When Skåne, Sweden started mining coal in the 16th century they also had a serendipitous discovery of finding excellent quality clay necessary for the production of ceramics. By 1799 the first pottery factory opened, and today the Ceramic District located in the northwestern part of Skåne, preserves this most fascinating art.
There is something intrinsic about ceramics and the circle that connects the earth with the artist to the recipient. It is a tactile art, where the artist needs to manipulate the clay extracted from the earth and from the riverbeds, and working by hand as well as using a potter's wheel form the raw material into objects. The physicality of the art is dynamic, it requires alternating strength and gentleness throughout the creation process. It is like Mother Earth giving birth, as it requires intense labor to extract the clay from the earth, cut a section of the clay, throw the clay with some force onto a spinning wheel, and then like a midwife assisting a mother, the artist must slowly and gently form the clay with their hands into the desired shape. Once the object has been created, it is cut from the wheel, set to dry on a shelf, and then fired and glazed in a kiln.
We visited Sweden in May 2008, and wanted to learn more about their famous ceramics, and began our ceramics education on what is called the Ceramic Trail, which has an impressive concentration of 80 ceramic artists. Our first visit was to Valläkra in the northwestern part of Skåne, to the salt glazed stoneware factory, Wallåkra Stenkärlsfabrik founded by J.C. Billow and C.A. af Ekström in 1864. The location is deceiving; we parked our car in an ordinary parking lot, however, as we walked along a path to the ceramics factory, the natural beauty of the area came into view. A sign noted that the area is the Borgen nature reserve and in 1970 dinosaur tracks were found in this area. In our minds' eye we conjured up images of these almost fairytale beasts walking the grounds where dappled light filtered through the trees and wild flowers caressed the edge of the stream.
Factory and Water Wheel
Meeting with Åsa Orrmell, the artist and owner of Wallåkra Stenkärlsfabrik, we learned that the Skåne area is the only place in Sweden where there is coal and clay. During the early days of coal mining they discovered a layer of coal alternating with a layer of clay, and while the coal that they found was not as good of a quality as English coal, the clay was very high quality. From this discovery, the first factory was founded in 1799 in Helsingborg to manufacture ceramics using the coal to fire the kilns.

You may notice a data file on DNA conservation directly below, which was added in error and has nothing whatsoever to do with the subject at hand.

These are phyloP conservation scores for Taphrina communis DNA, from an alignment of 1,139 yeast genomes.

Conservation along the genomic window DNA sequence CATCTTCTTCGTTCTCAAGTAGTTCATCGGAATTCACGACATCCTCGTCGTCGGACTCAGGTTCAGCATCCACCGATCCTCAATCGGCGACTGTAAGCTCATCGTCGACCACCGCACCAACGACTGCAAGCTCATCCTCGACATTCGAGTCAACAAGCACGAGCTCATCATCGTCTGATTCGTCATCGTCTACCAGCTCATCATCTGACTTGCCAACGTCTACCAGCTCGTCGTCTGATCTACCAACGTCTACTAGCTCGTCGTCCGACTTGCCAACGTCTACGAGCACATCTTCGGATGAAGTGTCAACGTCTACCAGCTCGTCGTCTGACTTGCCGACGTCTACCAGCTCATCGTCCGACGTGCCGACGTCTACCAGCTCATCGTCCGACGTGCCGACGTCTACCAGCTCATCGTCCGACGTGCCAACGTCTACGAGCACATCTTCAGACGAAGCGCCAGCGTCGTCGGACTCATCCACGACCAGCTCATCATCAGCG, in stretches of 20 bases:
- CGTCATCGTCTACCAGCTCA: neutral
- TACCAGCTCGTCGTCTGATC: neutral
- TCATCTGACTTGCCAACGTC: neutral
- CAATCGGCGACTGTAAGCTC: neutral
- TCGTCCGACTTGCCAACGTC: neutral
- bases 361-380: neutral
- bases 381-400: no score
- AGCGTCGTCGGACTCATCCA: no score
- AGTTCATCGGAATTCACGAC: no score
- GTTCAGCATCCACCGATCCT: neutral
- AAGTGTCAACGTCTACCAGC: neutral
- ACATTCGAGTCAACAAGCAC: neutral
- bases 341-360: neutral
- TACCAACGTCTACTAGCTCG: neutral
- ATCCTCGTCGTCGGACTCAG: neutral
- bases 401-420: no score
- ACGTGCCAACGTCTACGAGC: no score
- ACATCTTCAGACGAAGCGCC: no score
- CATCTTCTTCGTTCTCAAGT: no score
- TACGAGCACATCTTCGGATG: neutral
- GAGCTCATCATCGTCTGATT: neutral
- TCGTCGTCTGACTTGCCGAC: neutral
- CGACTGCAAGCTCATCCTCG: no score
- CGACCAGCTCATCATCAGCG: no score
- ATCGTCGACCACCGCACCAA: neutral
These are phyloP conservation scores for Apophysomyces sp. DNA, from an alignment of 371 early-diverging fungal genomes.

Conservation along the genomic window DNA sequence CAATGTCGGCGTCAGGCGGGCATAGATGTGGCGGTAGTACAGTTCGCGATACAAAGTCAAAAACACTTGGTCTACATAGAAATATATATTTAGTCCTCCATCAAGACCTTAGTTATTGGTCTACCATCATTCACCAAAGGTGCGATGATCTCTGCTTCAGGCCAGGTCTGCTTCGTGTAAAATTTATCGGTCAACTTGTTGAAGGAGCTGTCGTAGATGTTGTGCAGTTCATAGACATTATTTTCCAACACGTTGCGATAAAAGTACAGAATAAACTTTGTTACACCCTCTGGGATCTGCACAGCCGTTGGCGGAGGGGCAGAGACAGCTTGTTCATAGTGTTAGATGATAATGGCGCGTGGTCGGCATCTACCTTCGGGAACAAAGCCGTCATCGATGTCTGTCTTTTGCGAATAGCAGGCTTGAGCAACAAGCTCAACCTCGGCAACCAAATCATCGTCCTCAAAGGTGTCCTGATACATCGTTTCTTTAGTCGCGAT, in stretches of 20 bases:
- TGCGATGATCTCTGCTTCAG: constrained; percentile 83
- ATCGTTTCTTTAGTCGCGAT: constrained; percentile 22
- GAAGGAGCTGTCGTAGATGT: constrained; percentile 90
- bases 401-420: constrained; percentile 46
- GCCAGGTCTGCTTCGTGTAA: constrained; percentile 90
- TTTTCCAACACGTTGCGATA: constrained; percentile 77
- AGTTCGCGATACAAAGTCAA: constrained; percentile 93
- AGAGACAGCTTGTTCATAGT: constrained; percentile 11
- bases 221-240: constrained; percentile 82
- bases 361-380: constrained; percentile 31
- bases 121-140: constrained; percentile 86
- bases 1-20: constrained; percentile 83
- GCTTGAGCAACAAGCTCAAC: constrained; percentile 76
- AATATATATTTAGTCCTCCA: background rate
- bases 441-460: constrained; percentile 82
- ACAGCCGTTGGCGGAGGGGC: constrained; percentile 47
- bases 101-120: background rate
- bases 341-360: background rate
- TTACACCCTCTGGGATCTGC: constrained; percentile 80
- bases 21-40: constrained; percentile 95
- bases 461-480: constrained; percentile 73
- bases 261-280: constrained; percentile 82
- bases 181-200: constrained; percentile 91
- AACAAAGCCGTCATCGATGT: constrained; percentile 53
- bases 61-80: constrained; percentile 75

Today, using an abundance of clay from the garden of the property, Åsa mixes the clay with water using a water wheel, and uses 10-15 tons of clay each year creating traditional salt-glazed stoneware.
She is passionate about her art, as well as preserving the ceramic history and Sweden's cultural heritage. This is a labor of love, as the creation of salt-glazed stoneware uses coal fired brick kilns that must be stoked every 30 minutes. The clay is fired at 1300° C (2372° F), rock salt is thrown into the fireplace which works its way into the vapor in the kiln and as the rock salt and the silica in the clay mix together, forms a glazes on the pots and turns them a deep shade of brown.
During the firing process, for three days and nights, Åsa sits beside the kiln in a comfortable chair with an egg timer and continually stokes the coal fires. Once the firing is complete, the ceramics remain in the kiln for 2 weeks during the cooling down process to bring the kiln under 100° C (212° F). Standing inside the kiln we were impressed with its beehive shape where the walls were lined with pieces waiting for firing, which takes place four times per year.
It is a natural art, where not only the shape of each object slightly differs as they are made by hand, but also the glaze of each pot is slightly different depending on where it was placed in the kiln.